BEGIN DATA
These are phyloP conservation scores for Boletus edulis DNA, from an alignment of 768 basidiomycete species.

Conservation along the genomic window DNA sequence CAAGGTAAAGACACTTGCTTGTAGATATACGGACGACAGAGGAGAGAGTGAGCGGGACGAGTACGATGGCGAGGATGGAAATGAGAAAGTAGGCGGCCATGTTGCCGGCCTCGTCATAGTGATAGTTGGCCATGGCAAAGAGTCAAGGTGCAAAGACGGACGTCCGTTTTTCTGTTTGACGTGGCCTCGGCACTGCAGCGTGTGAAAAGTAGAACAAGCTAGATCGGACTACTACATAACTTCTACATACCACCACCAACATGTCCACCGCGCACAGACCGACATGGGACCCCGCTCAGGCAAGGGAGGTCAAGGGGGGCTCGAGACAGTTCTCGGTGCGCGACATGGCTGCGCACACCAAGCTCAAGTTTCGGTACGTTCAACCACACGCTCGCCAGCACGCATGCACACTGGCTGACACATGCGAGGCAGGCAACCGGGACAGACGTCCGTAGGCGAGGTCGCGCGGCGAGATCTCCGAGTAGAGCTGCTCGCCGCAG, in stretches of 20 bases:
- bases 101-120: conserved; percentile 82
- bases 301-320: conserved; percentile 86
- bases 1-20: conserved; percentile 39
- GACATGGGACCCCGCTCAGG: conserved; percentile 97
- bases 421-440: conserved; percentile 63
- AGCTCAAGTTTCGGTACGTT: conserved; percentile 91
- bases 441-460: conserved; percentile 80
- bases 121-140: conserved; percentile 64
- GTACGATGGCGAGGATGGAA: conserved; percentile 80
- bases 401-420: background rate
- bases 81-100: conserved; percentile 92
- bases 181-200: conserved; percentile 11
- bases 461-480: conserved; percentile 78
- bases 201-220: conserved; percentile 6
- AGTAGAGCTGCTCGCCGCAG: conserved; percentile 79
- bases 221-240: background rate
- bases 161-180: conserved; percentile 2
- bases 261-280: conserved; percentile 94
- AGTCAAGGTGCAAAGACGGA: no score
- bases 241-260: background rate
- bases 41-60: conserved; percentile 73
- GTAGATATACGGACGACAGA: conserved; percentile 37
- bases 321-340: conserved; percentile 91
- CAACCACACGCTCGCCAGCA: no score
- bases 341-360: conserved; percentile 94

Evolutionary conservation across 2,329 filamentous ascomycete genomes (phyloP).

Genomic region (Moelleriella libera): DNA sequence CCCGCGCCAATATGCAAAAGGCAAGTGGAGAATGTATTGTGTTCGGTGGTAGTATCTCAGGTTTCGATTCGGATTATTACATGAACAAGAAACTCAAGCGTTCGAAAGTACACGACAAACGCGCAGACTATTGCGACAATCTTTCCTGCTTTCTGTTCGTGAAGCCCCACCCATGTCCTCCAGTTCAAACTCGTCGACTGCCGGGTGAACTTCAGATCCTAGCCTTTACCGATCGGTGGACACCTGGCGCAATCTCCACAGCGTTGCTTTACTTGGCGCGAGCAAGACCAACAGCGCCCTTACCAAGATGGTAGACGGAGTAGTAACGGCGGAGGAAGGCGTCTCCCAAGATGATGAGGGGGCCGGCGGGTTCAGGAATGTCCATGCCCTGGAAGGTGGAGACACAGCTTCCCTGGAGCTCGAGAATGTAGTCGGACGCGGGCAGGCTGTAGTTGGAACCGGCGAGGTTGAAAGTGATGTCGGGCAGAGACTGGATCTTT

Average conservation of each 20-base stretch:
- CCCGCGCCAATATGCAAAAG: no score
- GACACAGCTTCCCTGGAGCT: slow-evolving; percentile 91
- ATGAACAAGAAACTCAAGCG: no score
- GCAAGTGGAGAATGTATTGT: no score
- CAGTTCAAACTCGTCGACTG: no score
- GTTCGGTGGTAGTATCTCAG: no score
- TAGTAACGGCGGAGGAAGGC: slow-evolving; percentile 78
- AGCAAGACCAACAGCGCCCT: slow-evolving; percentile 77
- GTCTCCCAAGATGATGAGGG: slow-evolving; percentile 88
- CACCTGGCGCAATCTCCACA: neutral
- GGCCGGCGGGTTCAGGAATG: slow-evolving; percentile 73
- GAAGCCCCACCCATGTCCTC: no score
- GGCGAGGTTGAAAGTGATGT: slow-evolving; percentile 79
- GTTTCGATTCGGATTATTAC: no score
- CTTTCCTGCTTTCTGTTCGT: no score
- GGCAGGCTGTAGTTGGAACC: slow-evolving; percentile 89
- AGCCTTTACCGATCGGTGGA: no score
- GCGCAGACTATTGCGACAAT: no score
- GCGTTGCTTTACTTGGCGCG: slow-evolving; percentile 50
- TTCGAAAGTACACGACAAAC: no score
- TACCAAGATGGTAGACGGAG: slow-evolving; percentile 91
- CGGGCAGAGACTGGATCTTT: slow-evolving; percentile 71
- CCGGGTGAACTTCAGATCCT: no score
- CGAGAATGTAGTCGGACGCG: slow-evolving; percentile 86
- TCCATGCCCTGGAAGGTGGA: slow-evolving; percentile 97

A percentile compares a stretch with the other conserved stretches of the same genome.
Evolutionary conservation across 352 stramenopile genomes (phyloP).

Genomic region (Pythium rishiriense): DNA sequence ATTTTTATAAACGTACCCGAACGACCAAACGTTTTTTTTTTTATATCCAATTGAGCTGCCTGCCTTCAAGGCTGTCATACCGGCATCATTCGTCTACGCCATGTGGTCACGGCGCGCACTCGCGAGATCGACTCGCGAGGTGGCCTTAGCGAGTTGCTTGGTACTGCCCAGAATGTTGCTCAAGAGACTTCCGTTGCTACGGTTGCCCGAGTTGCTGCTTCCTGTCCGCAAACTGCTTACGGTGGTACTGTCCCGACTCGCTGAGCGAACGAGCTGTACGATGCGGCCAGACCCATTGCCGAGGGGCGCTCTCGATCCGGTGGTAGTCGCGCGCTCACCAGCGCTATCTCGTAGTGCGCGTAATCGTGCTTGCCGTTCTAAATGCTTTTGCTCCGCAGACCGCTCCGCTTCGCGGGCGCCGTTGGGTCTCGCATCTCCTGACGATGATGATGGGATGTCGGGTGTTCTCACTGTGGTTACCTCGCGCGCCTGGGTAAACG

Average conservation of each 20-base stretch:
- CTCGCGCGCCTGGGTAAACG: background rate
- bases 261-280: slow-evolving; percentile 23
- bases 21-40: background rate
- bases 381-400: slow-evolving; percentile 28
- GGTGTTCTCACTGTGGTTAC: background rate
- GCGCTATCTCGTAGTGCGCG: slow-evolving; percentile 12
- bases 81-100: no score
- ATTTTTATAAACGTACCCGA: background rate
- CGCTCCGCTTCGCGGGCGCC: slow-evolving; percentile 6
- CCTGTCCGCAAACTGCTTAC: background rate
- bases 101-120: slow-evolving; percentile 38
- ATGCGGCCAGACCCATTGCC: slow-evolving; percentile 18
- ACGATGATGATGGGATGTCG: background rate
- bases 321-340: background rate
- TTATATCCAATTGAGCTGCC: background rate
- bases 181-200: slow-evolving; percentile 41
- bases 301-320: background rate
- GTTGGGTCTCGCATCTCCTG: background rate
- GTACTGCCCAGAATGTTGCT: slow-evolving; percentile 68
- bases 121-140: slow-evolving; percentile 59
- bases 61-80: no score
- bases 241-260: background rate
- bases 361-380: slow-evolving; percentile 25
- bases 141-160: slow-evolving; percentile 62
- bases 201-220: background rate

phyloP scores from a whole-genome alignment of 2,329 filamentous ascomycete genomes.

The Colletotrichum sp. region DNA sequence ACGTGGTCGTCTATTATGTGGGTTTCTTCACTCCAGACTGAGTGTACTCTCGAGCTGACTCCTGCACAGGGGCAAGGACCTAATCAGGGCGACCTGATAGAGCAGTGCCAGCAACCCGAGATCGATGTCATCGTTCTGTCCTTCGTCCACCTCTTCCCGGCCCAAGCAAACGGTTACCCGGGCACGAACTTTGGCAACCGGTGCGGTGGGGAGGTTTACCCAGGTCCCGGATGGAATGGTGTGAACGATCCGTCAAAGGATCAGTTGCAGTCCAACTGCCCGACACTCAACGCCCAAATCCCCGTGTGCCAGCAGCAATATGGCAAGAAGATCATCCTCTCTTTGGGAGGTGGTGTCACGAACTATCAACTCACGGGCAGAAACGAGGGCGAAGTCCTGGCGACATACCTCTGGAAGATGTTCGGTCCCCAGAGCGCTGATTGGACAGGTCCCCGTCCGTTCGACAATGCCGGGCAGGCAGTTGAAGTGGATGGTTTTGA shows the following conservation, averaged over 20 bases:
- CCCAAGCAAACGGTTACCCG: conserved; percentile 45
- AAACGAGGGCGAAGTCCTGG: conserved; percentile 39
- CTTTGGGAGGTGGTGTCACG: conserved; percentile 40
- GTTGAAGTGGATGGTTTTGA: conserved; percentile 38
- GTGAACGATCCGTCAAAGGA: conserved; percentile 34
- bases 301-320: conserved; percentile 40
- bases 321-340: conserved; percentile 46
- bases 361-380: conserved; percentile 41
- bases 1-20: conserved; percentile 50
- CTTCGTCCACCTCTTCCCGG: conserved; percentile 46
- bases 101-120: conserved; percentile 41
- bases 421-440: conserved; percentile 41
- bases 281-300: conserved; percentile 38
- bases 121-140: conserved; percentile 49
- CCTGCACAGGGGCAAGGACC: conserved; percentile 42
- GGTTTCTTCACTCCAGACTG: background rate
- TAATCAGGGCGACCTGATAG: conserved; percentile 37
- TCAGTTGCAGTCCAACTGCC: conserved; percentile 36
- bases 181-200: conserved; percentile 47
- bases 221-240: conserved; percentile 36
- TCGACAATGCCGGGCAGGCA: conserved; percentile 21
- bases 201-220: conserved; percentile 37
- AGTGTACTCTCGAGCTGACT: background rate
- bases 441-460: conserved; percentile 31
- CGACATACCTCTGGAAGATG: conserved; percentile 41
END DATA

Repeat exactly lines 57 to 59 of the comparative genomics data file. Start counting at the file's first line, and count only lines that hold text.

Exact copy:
Evolutionary conservation across 352 stramenopile genomes (phyloP).

Genomic region (Pythium rishiriense): DNA sequence ATTTTTATAAACGTACCCGAACGACCAAACGTTTTTTTTTTTATATCCAATTGAGCTGCCTGCCTTCAAGGCTGTCATACCGGCATCATTCGTCTACGCCATGTGGTCACGGCGCGCACTCGCGAGATCGACTCGCGAGGTGGCCTTAGCGAGTTGCTTGGTACTGCCCAGAATGTTGCTCAAGAGACTTCCGTTGCTACGGTTGCCCGAGTTGCTGCTTCCTGTCCGCAAACTGCTTACGGTGGTACTGTCCCGACTCGCTGAGCGAACGAGCTGTACGATGCGGCCAGACCCATTGCCGAGGGGCGCTCTCGATCCGGTGGTAGTCGCGCGCTCACCAGCGCTATCTCGTAGTGCGCGTAATCGTGCTTGCCGTTCTAAATGCTTTTGCTCCGCAGACCGCTCCGCTTCGCGGGCGCCGTTGGGTCTCGCATCTCCTGACGATGATGATGGGATGTCGGGTGTTCTCACTGTGGTTACCTCGCGCGCCTGGGTAAACG

Average conservation of each 20-base stretch: